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Arlen Meyers, MD, MBA

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Are the ethics of healthcare compatable with the ethics of business?

Healthcare providers need to be profitable to serve patients. But, the interests of the patient are primary over the interest of profits. Are the two co-exist?
Is physician entrepreneurship a contradiction in terms?

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    Feb 3 2014: "The etymology of 'business' stems from the state of being busy, and implies commercially viable and profitable work." Wikipedia

    Heathcare is one form of business. In fact, it is one of the most profitable businesses. People who work for clinics and hospitals, i.e. healthcare admininstrators, doctors, nurses, and medical technicians are some of the best compensated workers and their positions are some of the most stable. People get sick and need healthcare all the time. Healthcare business is not seasonal, unlike some other types of businesses.

    Ethics, good business practices, and good customer service are expected regardless of the type of service or business. These are even more critical in the business of healthcare, where some cases are a matter of life and death.

    Good medicine and good business practices are compatible. To succeed in healthcare business, one has to practice good medicine and good customer service, including not gouging your patients just because you can.

    MD and MBA should not be contradiction in terms.
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      Feb 6 2014: And how do you achieve that when the human is a biological creature driven not only by compassion and altruism but also by instinctive physical desires, emotion, lust, anger, greed etc.
      Sadly we will never be rid of these qualities and they will always invade the 'busy' venues we interact in.
      This is alright when life is upheld, but when you could lose your life, or suffer interminably then I refuse to accept your syllogistic simplification of medicine. Medicine was a field DEVELOPED by compassionate and altruistic minds to actively perform the duty of helping our fellow humans without discriminating between economic classes.
      It Transcends all other form of commercial activity to allow itself the stature of being business that is not the slave of commerce.
      It is ok for a trader to refuse you processed food since it is possible for you to grow your own. Therefore payment for staple food may be contentiously regarded as acceptable. But if you are in severe pain, or you have been knocked by a bus and cannot breathe, then to insist on payment first is beyond inhuman.
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      Feb 7 2014: I agree Rodrigo, that health care is a business, and like all businesses, it depends on how it is managed. So I agree that good medicine and good business practices are compatible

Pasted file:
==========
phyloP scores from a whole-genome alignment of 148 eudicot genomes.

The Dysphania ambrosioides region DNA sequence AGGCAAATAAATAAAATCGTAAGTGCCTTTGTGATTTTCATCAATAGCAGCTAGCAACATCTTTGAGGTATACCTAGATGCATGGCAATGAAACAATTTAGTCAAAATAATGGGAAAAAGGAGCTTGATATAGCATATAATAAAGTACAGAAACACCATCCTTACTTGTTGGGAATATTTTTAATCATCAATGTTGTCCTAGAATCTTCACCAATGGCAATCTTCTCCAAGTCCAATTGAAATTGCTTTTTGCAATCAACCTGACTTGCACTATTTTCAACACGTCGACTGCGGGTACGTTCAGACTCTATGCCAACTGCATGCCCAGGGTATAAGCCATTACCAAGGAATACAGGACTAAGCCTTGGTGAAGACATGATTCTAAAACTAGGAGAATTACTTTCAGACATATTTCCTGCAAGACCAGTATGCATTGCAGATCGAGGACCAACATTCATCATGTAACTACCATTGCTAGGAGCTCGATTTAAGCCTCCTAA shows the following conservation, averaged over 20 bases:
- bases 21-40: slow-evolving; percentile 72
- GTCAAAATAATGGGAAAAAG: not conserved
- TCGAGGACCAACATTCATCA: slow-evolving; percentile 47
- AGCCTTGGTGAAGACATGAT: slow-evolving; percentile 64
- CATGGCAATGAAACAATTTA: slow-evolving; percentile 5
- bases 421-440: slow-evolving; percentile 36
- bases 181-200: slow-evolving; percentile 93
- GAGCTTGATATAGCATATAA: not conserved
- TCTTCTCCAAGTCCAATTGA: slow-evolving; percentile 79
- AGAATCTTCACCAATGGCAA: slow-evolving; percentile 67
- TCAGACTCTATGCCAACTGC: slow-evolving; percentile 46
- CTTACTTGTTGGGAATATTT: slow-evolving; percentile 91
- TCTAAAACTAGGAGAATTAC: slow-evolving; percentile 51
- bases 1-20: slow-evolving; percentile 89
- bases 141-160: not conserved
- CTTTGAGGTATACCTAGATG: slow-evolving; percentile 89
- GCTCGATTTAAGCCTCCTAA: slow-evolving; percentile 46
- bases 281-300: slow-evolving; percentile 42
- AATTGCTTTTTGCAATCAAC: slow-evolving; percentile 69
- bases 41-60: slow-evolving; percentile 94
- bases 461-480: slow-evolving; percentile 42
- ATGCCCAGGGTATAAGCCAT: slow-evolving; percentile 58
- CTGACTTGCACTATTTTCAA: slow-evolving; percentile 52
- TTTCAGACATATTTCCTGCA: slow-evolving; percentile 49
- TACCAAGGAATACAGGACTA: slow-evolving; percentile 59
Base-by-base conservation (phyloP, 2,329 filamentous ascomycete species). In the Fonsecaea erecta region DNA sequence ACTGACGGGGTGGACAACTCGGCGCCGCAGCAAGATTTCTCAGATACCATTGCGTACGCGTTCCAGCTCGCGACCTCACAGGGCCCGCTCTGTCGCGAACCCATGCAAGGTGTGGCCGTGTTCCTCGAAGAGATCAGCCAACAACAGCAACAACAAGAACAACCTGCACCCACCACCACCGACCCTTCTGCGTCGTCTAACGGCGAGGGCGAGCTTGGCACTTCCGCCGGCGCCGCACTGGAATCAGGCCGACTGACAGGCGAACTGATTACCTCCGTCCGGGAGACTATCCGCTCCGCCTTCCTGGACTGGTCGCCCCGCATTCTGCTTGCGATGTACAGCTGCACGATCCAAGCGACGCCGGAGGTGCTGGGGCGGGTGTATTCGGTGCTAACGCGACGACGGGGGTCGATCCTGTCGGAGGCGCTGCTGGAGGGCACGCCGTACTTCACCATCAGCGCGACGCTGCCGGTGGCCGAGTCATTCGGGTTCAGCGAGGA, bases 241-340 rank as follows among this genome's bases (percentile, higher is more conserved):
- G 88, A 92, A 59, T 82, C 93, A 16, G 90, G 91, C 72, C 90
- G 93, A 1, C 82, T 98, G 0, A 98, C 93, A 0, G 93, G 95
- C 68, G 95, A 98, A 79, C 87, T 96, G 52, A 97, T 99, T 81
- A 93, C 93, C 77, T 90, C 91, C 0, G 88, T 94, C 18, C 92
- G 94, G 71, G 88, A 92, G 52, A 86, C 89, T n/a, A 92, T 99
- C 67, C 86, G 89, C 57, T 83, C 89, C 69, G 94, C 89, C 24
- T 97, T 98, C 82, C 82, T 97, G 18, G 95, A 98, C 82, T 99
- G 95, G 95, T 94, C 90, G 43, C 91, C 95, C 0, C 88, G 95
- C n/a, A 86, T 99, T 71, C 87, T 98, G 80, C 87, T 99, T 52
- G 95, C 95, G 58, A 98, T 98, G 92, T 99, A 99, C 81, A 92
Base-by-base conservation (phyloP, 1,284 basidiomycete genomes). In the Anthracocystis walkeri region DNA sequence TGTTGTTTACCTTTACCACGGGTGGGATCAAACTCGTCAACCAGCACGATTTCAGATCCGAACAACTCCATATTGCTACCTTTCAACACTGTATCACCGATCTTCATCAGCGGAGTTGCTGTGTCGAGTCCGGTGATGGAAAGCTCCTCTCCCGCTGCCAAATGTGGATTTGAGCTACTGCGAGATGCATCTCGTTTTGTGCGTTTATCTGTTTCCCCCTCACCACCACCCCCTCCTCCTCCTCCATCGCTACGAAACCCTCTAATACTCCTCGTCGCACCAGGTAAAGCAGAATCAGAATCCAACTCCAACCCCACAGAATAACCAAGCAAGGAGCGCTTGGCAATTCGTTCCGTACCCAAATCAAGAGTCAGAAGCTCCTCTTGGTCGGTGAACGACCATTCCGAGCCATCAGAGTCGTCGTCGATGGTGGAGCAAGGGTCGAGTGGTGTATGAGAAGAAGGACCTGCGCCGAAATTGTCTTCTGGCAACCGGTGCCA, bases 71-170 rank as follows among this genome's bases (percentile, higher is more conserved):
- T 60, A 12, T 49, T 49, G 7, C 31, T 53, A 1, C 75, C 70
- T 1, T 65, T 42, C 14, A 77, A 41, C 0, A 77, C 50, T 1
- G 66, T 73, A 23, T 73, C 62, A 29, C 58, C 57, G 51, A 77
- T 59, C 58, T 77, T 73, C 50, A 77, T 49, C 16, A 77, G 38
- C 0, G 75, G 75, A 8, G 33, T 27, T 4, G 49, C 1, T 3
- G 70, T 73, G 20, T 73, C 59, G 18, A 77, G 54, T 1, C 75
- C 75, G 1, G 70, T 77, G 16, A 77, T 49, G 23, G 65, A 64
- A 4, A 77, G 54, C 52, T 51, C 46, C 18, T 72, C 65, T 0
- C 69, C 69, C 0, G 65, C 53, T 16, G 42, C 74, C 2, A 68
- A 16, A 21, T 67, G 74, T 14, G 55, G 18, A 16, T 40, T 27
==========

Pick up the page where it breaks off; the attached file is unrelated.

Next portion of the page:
You say...
      "Ethics, good business practices, and good customer service are expected regardless of the type of service or business. These are even more critical in the business of healthcare, where some cases are a matter of life and death."

      If the business part of health care is not managed well, it often contributes to compromising the health of the customer. If the "managers" of health care are simply looking at the bottom line and profit, they may not be aware that the profits may be at the cost of the care they are providing.

      We had a good example of this locally years ago with the big teaching medical facility in the area. It was once on the top ten in the country for good care. The board of directors were apparently looking primarily at the bottom line profit. They decided to redecorate the lobby, at the cost of a couple million dollars, and at the same time, they were decreasing the nursing staff by about 300 nurses. A lot of people, including myself were appalled at this, and it certainly was not the only poor decision the directors made, but it was a very public one.

      I had a relative and friends who were patients in the facility at the time, and it was VERY clear that there was a shortage of nurses, as the construction for the new lobby was happening. As I said, there were a lot of other very poor decisions, and finally, there was so much public outcry, most of the members of the board of directors were terminated. There was a legal matter with the chair of the board as well, regarding money he accepted from contractors.

      On the other side, my doctor and her husband have a small practice in a small town and don't make a lot of money, while providing health care to a small community. I would say that an organization like doctors without borders is in this category as well.
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        Feb 7 2014: Thanks for your insightful testimony, Colleen. We need a peaceful revolution or, at least, constructive evolution in healthcare, education, and public administration.

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